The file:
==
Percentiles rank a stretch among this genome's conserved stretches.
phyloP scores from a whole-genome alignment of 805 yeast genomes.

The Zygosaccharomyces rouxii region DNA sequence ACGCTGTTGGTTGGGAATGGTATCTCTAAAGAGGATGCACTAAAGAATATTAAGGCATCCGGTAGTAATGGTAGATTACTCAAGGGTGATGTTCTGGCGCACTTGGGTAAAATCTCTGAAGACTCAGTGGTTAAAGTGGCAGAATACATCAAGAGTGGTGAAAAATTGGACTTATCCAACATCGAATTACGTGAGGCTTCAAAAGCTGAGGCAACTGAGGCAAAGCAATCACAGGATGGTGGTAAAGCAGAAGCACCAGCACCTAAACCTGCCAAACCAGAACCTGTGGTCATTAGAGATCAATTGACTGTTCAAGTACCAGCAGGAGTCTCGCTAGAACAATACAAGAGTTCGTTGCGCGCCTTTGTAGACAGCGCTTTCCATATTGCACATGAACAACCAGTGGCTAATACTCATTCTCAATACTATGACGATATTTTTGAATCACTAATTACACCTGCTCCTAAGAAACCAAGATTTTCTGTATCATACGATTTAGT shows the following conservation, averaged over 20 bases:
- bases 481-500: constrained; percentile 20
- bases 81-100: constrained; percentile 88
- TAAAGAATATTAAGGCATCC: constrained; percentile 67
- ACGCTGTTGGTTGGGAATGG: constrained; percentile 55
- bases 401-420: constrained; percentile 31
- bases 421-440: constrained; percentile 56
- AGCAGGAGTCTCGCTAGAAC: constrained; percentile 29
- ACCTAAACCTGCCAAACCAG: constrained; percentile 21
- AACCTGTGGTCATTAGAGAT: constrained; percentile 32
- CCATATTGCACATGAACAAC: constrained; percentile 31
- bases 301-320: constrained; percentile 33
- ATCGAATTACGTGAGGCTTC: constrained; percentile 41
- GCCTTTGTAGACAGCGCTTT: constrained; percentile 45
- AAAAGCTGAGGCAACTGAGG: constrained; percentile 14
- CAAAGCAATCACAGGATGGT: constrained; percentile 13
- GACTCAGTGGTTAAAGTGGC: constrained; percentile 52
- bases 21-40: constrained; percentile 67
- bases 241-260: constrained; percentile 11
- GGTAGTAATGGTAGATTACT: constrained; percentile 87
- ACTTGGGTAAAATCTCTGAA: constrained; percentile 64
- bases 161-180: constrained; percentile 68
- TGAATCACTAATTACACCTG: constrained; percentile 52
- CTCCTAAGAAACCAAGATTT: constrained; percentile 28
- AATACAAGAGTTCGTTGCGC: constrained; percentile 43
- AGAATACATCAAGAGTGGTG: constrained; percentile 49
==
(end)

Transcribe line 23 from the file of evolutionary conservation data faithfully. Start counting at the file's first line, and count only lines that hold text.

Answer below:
- ACTTGGGTAAAATCTCTGAA: constrained; percentile 64